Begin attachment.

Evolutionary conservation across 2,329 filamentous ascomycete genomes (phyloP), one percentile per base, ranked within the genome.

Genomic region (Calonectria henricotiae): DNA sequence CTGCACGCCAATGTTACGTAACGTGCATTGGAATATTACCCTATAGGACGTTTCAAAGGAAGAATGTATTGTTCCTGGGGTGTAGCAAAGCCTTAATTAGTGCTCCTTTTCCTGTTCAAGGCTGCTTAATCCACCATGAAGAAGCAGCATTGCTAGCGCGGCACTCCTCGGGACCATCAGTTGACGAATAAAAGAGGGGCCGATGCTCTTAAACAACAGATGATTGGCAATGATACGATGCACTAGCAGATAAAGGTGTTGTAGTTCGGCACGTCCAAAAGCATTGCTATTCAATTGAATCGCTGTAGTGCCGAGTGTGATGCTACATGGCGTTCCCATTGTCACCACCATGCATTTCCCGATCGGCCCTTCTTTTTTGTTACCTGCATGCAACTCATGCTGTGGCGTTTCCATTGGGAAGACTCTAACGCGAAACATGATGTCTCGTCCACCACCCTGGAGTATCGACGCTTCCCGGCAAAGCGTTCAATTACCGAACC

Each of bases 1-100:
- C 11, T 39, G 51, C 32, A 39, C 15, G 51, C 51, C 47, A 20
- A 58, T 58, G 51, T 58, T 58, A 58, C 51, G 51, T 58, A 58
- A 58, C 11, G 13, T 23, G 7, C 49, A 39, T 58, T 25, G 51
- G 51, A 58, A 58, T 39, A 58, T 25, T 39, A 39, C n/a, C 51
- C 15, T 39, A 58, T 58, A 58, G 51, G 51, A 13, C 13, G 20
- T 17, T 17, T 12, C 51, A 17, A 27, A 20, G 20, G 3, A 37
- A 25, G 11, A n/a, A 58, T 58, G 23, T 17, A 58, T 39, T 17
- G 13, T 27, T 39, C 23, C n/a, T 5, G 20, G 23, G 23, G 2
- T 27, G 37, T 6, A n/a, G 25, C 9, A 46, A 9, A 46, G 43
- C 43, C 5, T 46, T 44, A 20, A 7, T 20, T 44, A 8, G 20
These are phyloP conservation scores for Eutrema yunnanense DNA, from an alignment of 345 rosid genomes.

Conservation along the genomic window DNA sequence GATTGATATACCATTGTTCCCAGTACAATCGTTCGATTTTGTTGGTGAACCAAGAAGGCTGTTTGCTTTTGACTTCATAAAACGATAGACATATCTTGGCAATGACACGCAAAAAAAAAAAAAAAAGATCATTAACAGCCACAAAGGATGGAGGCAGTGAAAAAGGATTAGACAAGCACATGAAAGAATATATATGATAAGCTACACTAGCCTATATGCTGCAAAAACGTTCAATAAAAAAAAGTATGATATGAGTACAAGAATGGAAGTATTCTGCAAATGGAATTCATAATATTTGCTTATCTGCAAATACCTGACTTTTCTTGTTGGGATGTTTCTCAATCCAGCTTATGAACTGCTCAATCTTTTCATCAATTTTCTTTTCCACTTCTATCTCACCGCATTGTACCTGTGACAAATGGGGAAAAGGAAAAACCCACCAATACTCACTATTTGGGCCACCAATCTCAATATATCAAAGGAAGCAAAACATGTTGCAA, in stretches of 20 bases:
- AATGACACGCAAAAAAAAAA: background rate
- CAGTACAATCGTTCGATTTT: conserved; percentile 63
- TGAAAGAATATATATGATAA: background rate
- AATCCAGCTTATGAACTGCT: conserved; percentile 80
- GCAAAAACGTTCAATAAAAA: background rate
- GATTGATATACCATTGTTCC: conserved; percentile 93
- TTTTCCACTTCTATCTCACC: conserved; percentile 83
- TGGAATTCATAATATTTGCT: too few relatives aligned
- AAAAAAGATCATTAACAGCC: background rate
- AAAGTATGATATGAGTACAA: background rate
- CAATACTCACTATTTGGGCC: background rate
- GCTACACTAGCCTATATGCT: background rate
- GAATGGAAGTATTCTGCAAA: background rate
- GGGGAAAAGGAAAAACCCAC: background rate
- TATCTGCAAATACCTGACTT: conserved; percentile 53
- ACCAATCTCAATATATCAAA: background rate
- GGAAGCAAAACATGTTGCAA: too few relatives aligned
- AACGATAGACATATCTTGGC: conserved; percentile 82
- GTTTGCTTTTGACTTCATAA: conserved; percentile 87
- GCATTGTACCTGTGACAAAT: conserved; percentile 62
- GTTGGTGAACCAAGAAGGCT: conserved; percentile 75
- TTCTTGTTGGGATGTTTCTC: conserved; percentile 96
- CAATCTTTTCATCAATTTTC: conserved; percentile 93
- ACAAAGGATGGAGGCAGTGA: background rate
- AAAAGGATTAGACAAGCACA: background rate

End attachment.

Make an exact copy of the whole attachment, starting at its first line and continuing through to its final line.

Evolutionary conservation across 2,329 filamentous ascomycete genomes (phyloP), one percentile per base, ranked within the genome.

Genomic region (Calonectria henricotiae): DNA sequence CTGCACGCCAATGTTACGTAACGTGCATTGGAATATTACCCTATAGGACGTTTCAAAGGAAGAATGTATTGTTCCTGGGGTGTAGCAAAGCCTTAATTAGTGCTCCTTTTCCTGTTCAAGGCTGCTTAATCCACCATGAAGAAGCAGCATTGCTAGCGCGGCACTCCTCGGGACCATCAGTTGACGAATAAAAGAGGGGCCGATGCTCTTAAACAACAGATGATTGGCAATGATACGATGCACTAGCAGATAAAGGTGTTGTAGTTCGGCACGTCCAAAAGCATTGCTATTCAATTGAATCGCTGTAGTGCCGAGTGTGATGCTACATGGCGTTCCCATTGTCACCACCATGCATTTCCCGATCGGCCCTTCTTTTTTGTTACCTGCATGCAACTCATGCTGTGGCGTTTCCATTGGGAAGACTCTAACGCGAAACATGATGTCTCGTCCACCACCCTGGAGTATCGACGCTTCCCGGCAAAGCGTTCAATTACCGAACC

Each of bases 1-100:
- C 11, T 39, G 51, C 32, A 39, C 15, G 51, C 51, C 47, A 20
- A 58, T 58, G 51, T 58, T 58, A 58, C 51, G 51, T 58, A 58
- A 58, C 11, G 13, T 23, G 7, C 49, A 39, T 58, T 25, G 51
- G 51, A 58, A 58, T 39, A 58, T 25, T 39, A 39, C n/a, C 51
- C 15, T 39, A 58, T 58, A 58, G 51, G 51, A 13, C 13, G 20
- T 17, T 17, T 12, C 51, A 17, A 27, A 20, G 20, G 3, A 37
- A 25, G 11, A n/a, A 58, T 58, G 23, T 17, A 58, T 39, T 17
- G 13, T 27, T 39, C 23, C n/a, T 5, G 20, G 23, G 23, G 2
- T 27, G 37, T 6, A n/a, G 25, C 9, A 46, A 9, A 46, G 43
- C 43, C 5, T 46, T 44, A 20, A 7, T 20, T 44, A 8, G 20
These are phyloP conservation scores for Eutrema yunnanense DNA, from an alignment of 345 rosid genomes.

Conservation along the genomic window DNA sequence GATTGATATACCATTGTTCCCAGTACAATCGTTCGATTTTGTTGGTGAACCAAGAAGGCTGTTTGCTTTTGACTTCATAAAACGATAGACATATCTTGGCAATGACACGCAAAAAAAAAAAAAAAAGATCATTAACAGCCACAAAGGATGGAGGCAGTGAAAAAGGATTAGACAAGCACATGAAAGAATATATATGATAAGCTACACTAGCCTATATGCTGCAAAAACGTTCAATAAAAAAAAGTATGATATGAGTACAAGAATGGAAGTATTCTGCAAATGGAATTCATAATATTTGCTTATCTGCAAATACCTGACTTTTCTTGTTGGGATGTTTCTCAATCCAGCTTATGAACTGCTCAATCTTTTCATCAATTTTCTTTTCCACTTCTATCTCACCGCATTGTACCTGTGACAAATGGGGAAAAGGAAAAACCCACCAATACTCACTATTTGGGCCACCAATCTCAATATATCAAAGGAAGCAAAACATGTTGCAA, in stretches of 20 bases:
- AATGACACGCAAAAAAAAAA: background rate
- CAGTACAATCGTTCGATTTT: conserved; percentile 63
- TGAAAGAATATATATGATAA: background rate
- AATCCAGCTTATGAACTGCT: conserved; percentile 80
- GCAAAAACGTTCAATAAAAA: background rate
- GATTGATATACCATTGTTCC: conserved; percentile 93
- TTTTCCACTTCTATCTCACC: conserved; percentile 83
- TGGAATTCATAATATTTGCT: too few relatives aligned
- AAAAAAGATCATTAACAGCC: background rate
- AAAGTATGATATGAGTACAA: background rate
- CAATACTCACTATTTGGGCC: background rate
- GCTACACTAGCCTATATGCT: background rate
- GAATGGAAGTATTCTGCAAA: background rate
- GGGGAAAAGGAAAAACCCAC: background rate
- TATCTGCAAATACCTGACTT: conserved; percentile 53
- ACCAATCTCAATATATCAAA: background rate
- GGAAGCAAAACATGTTGCAA: too few relatives aligned
- AACGATAGACATATCTTGGC: conserved; percentile 82
- GTTTGCTTTTGACTTCATAA: conserved; percentile 87
- GCATTGTACCTGTGACAAAT: conserved; percentile 62
- GTTGGTGAACCAAGAAGGCT: conserved; percentile 75
- TTCTTGTTGGGATGTTTCTC: conserved; percentile 96
- CAATCTTTTCATCAATTTTC: conserved; percentile 93
- ACAAAGGATGGAGGCAGTGA: background rate
- AAAAGGATTAGACAAGCACA: background rate